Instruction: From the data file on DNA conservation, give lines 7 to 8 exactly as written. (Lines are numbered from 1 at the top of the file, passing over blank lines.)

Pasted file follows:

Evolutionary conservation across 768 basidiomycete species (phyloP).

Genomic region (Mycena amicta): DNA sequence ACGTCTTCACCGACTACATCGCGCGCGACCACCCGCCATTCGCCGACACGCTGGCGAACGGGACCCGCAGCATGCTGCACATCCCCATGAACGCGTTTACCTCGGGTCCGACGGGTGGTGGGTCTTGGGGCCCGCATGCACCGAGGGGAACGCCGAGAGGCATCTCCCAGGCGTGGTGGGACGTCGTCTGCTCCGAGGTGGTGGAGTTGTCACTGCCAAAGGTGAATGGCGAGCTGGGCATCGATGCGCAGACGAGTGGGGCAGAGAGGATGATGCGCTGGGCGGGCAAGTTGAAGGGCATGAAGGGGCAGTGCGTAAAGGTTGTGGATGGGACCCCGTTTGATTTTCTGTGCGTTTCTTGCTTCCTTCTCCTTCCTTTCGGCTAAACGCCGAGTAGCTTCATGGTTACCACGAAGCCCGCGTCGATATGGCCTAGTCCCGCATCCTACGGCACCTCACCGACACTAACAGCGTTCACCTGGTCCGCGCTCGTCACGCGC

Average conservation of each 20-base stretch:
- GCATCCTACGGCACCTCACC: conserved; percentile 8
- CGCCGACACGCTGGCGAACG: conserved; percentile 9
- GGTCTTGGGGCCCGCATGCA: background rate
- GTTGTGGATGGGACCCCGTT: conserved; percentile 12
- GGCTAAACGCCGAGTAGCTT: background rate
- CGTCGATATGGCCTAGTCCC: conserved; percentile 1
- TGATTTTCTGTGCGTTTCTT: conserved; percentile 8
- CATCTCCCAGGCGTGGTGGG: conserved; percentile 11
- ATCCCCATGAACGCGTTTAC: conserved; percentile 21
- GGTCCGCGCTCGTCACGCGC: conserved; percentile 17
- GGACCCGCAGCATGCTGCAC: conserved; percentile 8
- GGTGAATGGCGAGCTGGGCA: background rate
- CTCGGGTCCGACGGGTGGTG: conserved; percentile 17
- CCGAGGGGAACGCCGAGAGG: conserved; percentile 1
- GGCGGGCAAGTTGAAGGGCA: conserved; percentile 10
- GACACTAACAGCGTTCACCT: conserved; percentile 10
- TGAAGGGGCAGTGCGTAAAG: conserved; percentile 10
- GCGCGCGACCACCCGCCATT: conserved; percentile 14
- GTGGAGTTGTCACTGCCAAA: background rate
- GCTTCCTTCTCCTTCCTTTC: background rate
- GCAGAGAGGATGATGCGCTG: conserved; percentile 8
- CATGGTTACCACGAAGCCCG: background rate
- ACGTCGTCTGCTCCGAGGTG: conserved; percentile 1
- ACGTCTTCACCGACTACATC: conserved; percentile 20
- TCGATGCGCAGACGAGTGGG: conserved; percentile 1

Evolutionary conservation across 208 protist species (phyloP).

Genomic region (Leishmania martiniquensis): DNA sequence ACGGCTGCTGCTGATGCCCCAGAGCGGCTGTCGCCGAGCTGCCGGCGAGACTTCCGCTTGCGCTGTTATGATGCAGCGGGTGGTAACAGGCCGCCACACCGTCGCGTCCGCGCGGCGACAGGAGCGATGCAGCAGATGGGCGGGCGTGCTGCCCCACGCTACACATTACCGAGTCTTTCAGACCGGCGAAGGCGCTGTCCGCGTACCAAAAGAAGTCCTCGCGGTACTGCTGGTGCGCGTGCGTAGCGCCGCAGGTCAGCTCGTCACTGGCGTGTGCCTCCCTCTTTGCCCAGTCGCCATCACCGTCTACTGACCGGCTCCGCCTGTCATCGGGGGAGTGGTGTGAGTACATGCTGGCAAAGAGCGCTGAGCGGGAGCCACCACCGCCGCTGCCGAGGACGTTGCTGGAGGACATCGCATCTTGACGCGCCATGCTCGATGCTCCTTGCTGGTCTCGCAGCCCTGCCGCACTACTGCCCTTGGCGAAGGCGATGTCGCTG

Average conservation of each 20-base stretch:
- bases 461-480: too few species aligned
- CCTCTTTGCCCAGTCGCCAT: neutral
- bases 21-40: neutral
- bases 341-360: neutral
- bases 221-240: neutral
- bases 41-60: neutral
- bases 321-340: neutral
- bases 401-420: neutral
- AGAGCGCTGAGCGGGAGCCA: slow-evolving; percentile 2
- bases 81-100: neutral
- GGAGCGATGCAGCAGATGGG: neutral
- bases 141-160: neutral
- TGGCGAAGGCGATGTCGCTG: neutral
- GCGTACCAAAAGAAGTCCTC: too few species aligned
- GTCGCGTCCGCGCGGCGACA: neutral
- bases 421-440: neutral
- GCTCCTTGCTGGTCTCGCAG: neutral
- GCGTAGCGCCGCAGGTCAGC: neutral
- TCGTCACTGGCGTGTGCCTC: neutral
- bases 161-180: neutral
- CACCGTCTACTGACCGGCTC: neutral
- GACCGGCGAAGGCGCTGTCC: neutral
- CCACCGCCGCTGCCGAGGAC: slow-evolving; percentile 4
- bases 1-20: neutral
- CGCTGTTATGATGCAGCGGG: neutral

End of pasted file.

- GTTGTGGATGGGACCCCGTT: conserved; percentile 12
- GGCTAAACGCCGAGTAGCTT: background rate